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How to support staff working from home

by Jackson B

By Natalie Rogers, HR Director for Unum UK

Now more than ever, it’s vital that employers are tuned in to how their employees are feeling whether they are working remotely or have returned to the office. Symptoms of stress can appear physically, behaviourally or cognitively via a noticeable dip in performance and productivity, but it can be hard to identify the signs, particularly from a distance. The shift from working collaboratively in face-to-face teams to working in virtual teams must be handled as sensitively as possible. This is a very stressful period for everyone and can leave many feeling mentally vulnerable. Taking the time to listen to individual’s feedback about ways of working day-to-day will not only ensure your team stays productive and avoid feelings of burnout, but they’re positive too.”

  1. Connect with individual members

Employers will better recognise signs of stress, burnout or a lack of engagement early by getting to know each team member individually, as you can spot when there is a change. When you see each other pretty much every day, a change in people’s appearance or moods are more obvious. When working remotely, be aware of how they speak on the phone, the tone of their emails and keep an eye on performance. And where appropriate, use video tools for meetings to help feel more connected with your team and watch for any warning signs.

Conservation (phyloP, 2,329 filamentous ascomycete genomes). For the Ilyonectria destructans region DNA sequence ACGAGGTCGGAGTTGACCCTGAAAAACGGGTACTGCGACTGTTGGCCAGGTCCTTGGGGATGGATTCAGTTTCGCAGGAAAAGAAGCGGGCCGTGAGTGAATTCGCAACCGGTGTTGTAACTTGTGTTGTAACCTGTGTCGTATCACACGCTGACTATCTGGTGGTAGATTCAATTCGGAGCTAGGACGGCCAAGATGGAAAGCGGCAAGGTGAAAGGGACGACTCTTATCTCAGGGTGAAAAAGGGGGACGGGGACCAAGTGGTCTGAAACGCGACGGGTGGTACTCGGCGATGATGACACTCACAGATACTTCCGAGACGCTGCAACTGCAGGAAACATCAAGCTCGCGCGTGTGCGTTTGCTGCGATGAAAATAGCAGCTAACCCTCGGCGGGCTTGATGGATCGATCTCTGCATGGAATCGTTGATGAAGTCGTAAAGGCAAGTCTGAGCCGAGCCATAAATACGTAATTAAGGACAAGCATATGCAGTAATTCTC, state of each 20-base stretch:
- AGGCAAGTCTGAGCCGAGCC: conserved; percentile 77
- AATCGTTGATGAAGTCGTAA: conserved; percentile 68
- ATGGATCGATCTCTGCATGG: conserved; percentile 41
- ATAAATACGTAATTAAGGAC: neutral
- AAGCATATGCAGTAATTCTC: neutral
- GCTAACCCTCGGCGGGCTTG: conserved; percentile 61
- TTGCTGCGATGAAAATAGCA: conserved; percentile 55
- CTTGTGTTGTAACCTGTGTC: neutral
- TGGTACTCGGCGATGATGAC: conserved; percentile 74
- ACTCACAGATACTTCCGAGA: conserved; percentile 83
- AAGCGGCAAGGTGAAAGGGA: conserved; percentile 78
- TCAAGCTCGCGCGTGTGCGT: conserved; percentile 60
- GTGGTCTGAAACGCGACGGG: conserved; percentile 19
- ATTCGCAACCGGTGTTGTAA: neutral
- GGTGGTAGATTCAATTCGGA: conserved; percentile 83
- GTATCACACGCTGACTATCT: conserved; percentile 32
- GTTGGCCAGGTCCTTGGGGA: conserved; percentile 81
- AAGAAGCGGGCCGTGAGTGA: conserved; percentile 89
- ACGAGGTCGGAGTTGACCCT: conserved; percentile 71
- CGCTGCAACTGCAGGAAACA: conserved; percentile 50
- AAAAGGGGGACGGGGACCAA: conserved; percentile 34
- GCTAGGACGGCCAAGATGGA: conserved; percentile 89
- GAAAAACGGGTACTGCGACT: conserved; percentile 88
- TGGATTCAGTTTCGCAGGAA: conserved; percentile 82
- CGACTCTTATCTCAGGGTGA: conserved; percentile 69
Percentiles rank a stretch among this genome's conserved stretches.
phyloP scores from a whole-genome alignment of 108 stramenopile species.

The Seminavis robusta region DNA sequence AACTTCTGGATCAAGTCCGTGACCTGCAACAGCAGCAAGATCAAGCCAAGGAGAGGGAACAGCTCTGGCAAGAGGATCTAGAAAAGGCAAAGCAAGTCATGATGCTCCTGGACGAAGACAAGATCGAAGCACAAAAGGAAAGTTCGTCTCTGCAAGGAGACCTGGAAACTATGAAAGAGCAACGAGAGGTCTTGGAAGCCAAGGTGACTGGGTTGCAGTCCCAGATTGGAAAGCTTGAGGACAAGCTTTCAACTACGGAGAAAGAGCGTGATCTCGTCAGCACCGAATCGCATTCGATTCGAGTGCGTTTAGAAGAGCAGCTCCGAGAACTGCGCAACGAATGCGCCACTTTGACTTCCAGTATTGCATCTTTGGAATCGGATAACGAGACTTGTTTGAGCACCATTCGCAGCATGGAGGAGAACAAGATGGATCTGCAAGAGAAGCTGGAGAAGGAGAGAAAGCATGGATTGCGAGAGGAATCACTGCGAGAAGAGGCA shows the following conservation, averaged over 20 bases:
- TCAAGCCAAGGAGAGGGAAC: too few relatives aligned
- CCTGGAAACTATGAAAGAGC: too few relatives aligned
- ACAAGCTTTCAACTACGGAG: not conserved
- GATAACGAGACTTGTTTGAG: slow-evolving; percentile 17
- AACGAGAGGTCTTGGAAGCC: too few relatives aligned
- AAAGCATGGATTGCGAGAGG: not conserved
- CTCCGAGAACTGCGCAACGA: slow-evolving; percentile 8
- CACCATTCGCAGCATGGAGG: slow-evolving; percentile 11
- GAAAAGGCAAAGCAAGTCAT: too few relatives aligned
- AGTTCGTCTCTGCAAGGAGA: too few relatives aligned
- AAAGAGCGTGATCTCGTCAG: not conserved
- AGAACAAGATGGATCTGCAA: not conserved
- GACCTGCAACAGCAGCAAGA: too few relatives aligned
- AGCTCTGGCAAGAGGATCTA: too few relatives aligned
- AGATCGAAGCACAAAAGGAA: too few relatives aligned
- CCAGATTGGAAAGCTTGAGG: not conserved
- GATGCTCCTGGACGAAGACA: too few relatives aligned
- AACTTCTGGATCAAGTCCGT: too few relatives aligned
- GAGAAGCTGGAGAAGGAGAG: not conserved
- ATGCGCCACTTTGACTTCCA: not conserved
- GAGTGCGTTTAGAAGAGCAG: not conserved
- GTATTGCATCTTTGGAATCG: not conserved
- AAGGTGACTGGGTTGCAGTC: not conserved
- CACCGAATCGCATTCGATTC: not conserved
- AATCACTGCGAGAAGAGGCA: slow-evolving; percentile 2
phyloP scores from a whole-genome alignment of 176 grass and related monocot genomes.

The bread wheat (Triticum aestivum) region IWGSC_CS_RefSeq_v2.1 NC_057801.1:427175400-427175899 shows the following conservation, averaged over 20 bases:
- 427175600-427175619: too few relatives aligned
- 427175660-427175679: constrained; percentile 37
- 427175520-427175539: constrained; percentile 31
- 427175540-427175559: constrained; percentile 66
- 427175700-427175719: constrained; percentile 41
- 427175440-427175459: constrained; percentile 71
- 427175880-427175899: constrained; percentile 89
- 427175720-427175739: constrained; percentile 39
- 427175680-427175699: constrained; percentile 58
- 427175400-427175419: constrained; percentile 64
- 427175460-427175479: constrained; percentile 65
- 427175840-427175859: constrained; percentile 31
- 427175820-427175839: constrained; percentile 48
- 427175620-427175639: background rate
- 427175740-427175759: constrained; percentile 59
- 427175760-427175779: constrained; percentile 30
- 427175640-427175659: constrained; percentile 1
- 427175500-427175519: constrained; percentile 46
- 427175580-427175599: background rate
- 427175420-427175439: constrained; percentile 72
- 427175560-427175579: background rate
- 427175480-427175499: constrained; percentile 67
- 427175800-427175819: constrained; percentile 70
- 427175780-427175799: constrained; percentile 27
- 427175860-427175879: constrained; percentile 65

1. Take a break

With many UK employees working remotely, it’s easy to overlook the value in taking regular breaks. Employers should be encouraging their teams to book out slots in their diaries and step away from their desks for short periods of time throughout the day. Staying safe while observing some sort of daily exercise is important for physical and mental health.

What’s more, working remotely for long periods of time can lend itself to bad working habits. For example, late-night emails can make employees feel pressured and can be a trigger for workplace stress and lead to severe burnout or dejection. Leading by example is the best way to promote healthy work/life balance.

  1. Show them the way

While GPs are generally very supportive of mental health issues, in the current climate employees with mental ill health, burnout or severe stress symptoms can face a lack of appointment times or resource. Employers can help by pointing staff to professional mental health support where they can and where it’s needed. There are a range of options out there offering varied levels of holistic, preventative and early indication support. Depending on the service, things like access to remote GPs and virtual mental health support consultations can be invaluable to employees during and after periods of remote working.

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